Since December 2019, CARMAH has been home to the DFG-funded project 'Curating Digital Images: Ethnographic Perspectives on the Affordances of Digital Images in Heritage and Museum Contexts'. The project is located within the DFG priority programme 'Das digitale Bild' / 'The Digital Image' and will bring ethnographic perspectives to bear on practices of digital curation in museums and heritage. It couples the research expertise of CARMAH – with its main applicants being Christoph Bareither and Sharon Macdonald – with perspectives and approaches of media and digital anthropology, as well as information science, with Elke Greifeneder as project co-applicant.

The empirical core of the project consists of two interconnected ethnographic studies, both focussing on the curation practices of laypeople. The first study examines how users of digital image archives view, search, sort, alter and creatively rearrange these images and for what purposes. The second concentrates on the digital image practices and social media activity of museum and heritage visitors.

New Members of CARMAH


We warmly welcome Katharina Geis and Sarah Ullrich, two new PhD candidates, as well as student assistant Tabea Rossol, who joined the CARMAH team in December 2019 and will be working on the 'Curating Digital Images' project over the next two years.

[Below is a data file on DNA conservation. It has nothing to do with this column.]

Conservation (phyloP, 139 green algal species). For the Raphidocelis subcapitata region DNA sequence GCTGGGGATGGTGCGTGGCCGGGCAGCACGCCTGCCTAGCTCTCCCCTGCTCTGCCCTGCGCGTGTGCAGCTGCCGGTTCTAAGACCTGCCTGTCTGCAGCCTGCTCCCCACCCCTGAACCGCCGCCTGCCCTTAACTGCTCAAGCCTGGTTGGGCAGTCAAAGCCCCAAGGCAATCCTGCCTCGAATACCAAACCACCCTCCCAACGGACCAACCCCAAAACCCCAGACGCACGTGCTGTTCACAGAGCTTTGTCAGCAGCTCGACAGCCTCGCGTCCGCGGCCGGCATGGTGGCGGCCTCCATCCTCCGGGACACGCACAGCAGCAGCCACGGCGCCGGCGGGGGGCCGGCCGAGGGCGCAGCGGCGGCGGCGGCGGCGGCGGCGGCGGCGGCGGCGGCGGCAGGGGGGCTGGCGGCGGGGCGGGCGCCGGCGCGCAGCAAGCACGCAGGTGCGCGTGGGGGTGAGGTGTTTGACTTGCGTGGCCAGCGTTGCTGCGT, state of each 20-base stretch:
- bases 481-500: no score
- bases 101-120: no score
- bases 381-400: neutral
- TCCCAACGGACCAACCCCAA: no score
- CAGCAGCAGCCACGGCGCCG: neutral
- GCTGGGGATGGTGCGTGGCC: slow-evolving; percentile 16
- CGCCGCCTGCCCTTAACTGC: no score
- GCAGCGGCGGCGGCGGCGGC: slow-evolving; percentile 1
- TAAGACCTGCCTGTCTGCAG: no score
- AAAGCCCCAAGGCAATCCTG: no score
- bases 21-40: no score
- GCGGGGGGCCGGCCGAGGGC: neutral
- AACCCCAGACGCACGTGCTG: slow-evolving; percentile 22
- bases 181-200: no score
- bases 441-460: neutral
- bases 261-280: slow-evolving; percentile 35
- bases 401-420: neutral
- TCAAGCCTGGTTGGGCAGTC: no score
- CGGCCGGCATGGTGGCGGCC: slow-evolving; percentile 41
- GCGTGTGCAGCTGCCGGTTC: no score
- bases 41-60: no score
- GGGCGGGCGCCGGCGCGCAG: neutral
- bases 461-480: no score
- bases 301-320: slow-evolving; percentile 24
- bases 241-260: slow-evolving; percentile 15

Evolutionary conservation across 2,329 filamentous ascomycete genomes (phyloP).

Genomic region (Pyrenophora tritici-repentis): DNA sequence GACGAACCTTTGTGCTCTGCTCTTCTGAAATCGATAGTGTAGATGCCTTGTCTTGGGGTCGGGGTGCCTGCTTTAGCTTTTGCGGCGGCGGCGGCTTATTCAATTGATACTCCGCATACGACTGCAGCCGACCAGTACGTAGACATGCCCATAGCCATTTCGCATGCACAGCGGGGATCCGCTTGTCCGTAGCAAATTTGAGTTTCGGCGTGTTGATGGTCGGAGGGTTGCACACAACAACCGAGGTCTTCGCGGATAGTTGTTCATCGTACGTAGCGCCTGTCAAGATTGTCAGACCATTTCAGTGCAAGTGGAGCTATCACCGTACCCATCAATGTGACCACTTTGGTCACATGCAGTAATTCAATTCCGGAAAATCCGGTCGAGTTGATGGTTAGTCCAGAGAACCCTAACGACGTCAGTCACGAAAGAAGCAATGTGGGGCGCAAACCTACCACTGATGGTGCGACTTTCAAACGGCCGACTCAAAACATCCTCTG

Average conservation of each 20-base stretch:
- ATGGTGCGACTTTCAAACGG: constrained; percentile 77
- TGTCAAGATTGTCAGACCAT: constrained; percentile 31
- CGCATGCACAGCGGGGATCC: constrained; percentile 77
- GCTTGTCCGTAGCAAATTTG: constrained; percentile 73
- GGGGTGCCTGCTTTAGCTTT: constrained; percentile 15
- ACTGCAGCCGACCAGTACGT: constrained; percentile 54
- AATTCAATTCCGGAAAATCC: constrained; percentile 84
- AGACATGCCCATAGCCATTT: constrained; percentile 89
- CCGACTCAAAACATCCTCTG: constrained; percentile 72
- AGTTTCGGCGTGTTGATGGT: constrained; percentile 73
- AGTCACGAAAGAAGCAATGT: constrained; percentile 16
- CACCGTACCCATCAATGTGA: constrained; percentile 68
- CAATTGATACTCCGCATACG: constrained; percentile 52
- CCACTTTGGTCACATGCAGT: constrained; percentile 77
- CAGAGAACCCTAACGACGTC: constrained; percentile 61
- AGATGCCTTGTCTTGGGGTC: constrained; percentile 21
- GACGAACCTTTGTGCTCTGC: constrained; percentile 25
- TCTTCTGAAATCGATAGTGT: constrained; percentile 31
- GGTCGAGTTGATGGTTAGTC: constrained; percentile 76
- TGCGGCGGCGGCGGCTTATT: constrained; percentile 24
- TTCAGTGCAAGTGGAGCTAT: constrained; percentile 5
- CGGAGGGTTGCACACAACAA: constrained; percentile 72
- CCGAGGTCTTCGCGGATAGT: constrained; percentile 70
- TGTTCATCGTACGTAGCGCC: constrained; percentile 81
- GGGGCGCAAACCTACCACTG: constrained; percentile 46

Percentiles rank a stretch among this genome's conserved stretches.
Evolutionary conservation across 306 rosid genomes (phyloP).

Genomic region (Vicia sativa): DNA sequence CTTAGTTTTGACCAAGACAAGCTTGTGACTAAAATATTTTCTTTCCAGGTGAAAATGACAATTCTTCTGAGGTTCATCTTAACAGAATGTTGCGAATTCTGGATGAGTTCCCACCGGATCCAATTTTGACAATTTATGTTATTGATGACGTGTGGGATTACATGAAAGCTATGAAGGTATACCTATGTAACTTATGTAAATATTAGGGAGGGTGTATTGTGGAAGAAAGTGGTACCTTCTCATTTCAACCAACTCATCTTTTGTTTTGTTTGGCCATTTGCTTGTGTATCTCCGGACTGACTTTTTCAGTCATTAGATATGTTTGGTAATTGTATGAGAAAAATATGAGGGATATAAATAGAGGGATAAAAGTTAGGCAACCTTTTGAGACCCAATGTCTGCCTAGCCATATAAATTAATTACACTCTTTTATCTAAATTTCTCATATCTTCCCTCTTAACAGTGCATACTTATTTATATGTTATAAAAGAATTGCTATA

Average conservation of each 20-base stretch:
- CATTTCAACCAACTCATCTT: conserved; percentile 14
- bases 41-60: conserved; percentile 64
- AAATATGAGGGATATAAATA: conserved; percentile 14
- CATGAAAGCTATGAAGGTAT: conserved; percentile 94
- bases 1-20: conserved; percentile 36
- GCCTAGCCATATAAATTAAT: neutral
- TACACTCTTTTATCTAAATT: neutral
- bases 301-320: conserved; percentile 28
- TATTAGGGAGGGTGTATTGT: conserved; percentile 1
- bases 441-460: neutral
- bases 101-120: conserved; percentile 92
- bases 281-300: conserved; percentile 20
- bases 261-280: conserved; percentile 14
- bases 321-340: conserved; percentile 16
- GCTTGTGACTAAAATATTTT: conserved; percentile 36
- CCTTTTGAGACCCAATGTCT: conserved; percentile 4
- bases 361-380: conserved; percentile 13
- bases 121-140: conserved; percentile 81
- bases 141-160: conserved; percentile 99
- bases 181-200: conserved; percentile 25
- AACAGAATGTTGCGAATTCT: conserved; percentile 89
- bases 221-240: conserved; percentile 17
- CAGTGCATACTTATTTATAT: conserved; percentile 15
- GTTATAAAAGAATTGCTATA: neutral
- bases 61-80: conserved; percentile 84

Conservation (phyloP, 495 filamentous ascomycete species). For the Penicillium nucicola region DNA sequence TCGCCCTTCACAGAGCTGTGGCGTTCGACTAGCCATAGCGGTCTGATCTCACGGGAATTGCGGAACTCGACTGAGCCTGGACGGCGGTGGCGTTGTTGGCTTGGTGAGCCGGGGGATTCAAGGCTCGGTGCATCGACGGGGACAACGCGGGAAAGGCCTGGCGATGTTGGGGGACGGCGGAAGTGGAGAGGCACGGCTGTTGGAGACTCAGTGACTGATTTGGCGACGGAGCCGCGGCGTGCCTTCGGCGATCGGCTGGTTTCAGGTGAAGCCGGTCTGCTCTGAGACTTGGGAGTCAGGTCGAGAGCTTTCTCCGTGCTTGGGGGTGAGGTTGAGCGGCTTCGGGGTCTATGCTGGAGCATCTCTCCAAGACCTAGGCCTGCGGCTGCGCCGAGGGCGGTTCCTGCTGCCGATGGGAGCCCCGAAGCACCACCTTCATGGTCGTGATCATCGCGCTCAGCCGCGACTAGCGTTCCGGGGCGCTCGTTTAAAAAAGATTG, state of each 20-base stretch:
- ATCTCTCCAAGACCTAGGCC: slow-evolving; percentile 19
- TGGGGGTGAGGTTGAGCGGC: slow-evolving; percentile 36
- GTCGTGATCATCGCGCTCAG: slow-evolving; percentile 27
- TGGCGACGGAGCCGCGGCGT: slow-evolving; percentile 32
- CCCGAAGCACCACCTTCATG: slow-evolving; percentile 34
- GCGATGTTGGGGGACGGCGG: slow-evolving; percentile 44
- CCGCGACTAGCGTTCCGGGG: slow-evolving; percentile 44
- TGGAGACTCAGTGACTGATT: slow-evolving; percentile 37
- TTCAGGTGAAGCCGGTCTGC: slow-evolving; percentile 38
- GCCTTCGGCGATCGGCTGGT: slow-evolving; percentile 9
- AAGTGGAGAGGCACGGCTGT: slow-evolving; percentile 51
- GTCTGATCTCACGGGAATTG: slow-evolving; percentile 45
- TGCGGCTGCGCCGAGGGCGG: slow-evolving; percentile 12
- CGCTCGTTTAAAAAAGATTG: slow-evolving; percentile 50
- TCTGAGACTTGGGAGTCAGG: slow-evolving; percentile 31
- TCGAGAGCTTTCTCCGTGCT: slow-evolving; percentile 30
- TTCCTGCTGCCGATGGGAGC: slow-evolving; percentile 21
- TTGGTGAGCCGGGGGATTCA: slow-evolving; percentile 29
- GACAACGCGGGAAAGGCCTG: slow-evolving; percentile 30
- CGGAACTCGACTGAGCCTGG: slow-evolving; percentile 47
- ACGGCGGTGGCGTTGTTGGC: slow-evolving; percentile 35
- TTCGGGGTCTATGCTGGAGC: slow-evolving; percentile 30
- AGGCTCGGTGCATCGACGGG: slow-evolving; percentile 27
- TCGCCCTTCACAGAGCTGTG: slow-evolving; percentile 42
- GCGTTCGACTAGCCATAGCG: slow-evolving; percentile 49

Katharina Geis focuses on online archives as well as virtual museums. In recent years, the digitisation of museums’ collections, including historical artefacts, artworks and paintings, has received both significant public attention and funding. Today, users can access a growing number of digital archives and virtual museums at any time and from anywhere in the world. As part of the 'Curating Digital Images' project she will combine approaches of media and digital anthropology as well as empirical ethnographic studies to understand who interacts with these digital objects and how visitors use online archives and virtual museums. This includes how users view, search for, sort, share and curate the digital images they find on these websites and platforms as part of their everyday life.